Hanka G Universal Ancestry
As stated here previously, discovering a new artist often takes different forms whether by recommendation of friends, a glimpse at a video, or by viewing the accompanying musicians supporting the leader. The latter is the case for New York-based Slovak vocalist Hanka G (Gregusova), who with Universal Ancestry is releasing her first album here in the states. Her esteemed company includes three producers and outstanding jazz keyboard artists, Shedrick Mitchell, James Hurt, and Rodney Kendrick. Additionally, backing musicians include Marvin Sewell (guitars), Antoine Roney (tenor and soprano sax), David Ginyard (electric bass), Taru Alexander (drums), Rashann Carter (electric and double bass), Nathaniel Townsley (drums), Sherrod Barnes (electric guitar), and background vocalists Keesha Gumbs and Terelle Tipton. Slovakian artists Sisa Michalidesova (flute) and Veronika Vitazkova (fujara) also participate.
Hanka has released three albums in Europe with her 2017 Essence drawing attention from Cassandra Wilson who urged her to come to New York. Her love of jazz grew out of her exposure to the great Black American jazz masters, and she immersed herself in the NYC jazz and gospel scenes. She is moved by spiritual music and found a home in the Memorial Baptist Church in Harlem, baptized there, becoming the lead alto singer for almost two years, introducing her to gospel royalty and its many great songs. Her rich warm tone gives her the versatility to cover and fuse jazz, gospel, R&B. and Slovak folk music – a unique mix indeed.
She begins with one made famous by Whitney Houston, “All the Man That I Need,” one of three tracks produced by Mitchell who plays both piano and organ behind Hanka’s soaring vocal, supported by the background vocals and a searing guitar solo from Barnes. Interspersing gospel throughout, she follows with “Be Grateful,” by Walter Hawkins, a contemporary force in gospel. Again, Mitchell is at the helm and on the keys as he is for her take on Donny Hathaway’s R&B/gospel “Someday We’ll All Be Free,” emblematic of her empathy for the struggles of African Americans.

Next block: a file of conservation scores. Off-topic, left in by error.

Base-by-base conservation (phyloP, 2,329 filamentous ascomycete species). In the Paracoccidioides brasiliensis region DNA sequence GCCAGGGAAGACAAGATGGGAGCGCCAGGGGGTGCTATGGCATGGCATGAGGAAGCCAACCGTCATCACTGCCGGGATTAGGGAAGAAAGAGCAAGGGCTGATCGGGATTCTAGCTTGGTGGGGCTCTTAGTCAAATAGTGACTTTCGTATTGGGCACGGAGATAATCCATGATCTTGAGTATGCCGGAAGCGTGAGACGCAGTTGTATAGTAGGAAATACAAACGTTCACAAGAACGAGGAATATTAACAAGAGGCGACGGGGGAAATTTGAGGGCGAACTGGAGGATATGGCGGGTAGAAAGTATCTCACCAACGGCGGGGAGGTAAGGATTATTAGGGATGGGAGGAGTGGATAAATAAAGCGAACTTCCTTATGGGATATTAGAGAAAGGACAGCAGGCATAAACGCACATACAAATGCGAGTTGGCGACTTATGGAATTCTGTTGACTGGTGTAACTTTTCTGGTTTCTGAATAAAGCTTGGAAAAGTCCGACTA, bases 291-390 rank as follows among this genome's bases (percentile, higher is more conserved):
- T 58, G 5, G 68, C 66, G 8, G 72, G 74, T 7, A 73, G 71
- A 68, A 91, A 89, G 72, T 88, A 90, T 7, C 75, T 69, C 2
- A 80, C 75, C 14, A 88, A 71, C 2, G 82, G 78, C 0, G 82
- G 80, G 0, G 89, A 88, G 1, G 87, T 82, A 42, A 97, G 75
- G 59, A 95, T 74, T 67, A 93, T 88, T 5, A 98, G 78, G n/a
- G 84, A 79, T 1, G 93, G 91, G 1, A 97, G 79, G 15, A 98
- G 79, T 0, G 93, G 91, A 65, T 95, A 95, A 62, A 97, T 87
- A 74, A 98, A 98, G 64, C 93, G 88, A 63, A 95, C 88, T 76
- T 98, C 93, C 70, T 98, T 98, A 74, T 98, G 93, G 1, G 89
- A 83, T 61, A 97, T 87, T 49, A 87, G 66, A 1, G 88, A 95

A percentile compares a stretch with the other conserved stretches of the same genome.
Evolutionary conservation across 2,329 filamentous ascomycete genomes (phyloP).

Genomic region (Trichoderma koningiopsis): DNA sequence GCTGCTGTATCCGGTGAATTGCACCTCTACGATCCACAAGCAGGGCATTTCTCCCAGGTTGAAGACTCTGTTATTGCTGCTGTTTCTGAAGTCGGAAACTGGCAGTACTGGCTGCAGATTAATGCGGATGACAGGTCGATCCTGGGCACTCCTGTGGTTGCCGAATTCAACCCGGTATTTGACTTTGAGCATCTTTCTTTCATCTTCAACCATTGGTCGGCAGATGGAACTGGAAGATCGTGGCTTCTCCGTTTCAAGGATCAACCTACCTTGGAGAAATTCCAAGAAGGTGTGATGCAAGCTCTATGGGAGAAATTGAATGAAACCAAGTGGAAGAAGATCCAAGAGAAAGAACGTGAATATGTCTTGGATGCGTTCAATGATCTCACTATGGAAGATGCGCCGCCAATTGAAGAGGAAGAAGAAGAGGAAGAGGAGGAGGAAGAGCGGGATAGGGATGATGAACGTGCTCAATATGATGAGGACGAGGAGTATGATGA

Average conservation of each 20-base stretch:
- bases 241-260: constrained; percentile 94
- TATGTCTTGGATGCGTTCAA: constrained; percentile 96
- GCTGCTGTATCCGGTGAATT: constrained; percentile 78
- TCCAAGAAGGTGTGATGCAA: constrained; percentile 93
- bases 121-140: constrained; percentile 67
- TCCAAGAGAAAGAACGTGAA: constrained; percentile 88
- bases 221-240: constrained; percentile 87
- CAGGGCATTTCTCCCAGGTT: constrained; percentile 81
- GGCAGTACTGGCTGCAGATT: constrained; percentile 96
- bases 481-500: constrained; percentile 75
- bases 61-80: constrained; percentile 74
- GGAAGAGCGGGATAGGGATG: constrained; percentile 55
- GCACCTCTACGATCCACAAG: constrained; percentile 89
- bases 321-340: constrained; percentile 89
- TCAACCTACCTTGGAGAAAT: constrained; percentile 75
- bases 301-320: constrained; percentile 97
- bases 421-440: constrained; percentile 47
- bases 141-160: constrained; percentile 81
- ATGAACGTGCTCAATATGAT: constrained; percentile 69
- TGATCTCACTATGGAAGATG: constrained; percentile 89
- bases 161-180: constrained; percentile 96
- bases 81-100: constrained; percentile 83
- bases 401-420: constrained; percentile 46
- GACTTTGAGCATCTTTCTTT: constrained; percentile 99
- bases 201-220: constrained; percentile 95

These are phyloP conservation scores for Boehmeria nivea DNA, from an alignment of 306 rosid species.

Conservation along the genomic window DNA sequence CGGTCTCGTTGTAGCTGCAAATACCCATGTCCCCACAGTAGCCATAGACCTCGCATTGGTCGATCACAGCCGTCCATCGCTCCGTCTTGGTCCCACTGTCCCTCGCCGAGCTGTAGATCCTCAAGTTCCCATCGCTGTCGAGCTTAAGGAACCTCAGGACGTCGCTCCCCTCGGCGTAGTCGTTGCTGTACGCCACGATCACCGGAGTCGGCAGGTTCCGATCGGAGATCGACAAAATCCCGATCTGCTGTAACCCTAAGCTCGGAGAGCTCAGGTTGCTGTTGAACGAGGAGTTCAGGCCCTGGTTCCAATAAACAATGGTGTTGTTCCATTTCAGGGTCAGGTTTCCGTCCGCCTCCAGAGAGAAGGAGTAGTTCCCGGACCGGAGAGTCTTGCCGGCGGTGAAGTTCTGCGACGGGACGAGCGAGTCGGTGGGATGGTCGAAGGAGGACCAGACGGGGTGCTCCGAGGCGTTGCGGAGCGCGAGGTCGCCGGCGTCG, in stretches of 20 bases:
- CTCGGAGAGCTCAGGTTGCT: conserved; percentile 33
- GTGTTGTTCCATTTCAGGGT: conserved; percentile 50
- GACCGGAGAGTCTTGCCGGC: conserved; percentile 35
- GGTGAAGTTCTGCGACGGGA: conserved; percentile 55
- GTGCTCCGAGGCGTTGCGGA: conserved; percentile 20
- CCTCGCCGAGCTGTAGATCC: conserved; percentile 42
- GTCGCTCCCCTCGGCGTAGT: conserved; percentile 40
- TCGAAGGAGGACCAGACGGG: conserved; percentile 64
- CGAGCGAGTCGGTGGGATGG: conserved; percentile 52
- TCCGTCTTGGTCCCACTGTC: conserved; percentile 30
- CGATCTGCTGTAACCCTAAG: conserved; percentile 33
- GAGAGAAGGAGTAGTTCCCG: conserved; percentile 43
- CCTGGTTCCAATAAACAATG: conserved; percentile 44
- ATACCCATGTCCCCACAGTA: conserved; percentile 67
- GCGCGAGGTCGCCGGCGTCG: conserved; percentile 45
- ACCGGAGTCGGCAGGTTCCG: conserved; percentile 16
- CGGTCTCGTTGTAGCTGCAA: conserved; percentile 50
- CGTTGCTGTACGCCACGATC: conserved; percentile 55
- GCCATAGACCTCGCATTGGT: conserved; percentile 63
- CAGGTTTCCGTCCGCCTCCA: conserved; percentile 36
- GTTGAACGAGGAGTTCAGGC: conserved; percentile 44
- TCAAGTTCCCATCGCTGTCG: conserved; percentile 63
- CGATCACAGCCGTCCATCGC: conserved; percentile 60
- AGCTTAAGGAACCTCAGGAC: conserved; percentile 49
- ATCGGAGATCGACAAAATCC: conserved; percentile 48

Chaka Khan’s “Through the Fire” is the first of seven songs produced by James Hurt, another stirring example of how Hanka can belt it out. She pays tribute to the African American female singers who have influenced her style, first with Phyllis Hyman who first recorded McCoy Tyner’s ‘In Search of My Heart” and Pharoah Sanders’ “As You Are,” the latter with her soaring vocal taking on more urgency through Roney’s emotive soprano solo. Roney’s burning tenor, Sewell’s guitar, and Alexander’s fiery drumming all imbue the former. In both cases Hanka exerts the kind of power that only best can bring. It’s no wonder that Cassandra Wilson took notice. In this vein, Hanka also puts her stamp on Abbey Lincoln’s “Throw It Away,” with further angst provided by the aforementioned players as well as Kendrick on acoustic piano while Hurt plays Rhodes. While these kinds of tunes are clearly Hanka’s strength, she lets us know she can swing too as she does on “Them There Eyes,” an old chestnut from 1930 vintage.
Hanka is also an innovator as one of the first to fuse Slovak folk music with jazz as she did on her album Essence. Here she teams with Hurt, who is the first American jazz to transform Slovak folk songs into jazz. She sings them in both Slovak and English, beginning with “Dance, Dance,” a popular Slovak children’s song arranged in a slinky R&B style with Sewell adding his always interesting guitar licks. “I’m Such a Pretty Girl” gets a pop veneer with Hanka singing it in an Eastern Slovakian dialect. The unusual instrument that opens “The Bird Has Started Singing” is the fujara, a unique Slovakian flute, once use dby shephers in the field. It is quite large and allows for overtones. Hence its deep mediative timbre perfectly suited for this melancholy tune, a rather odd one to close with but revealing the quieter, more subtle nuances of Hanka’s tremendous vocal chops.
Hanka G has arrived; instantly making her mark as one of the most moving vocalists of these times.
- Jim Hynes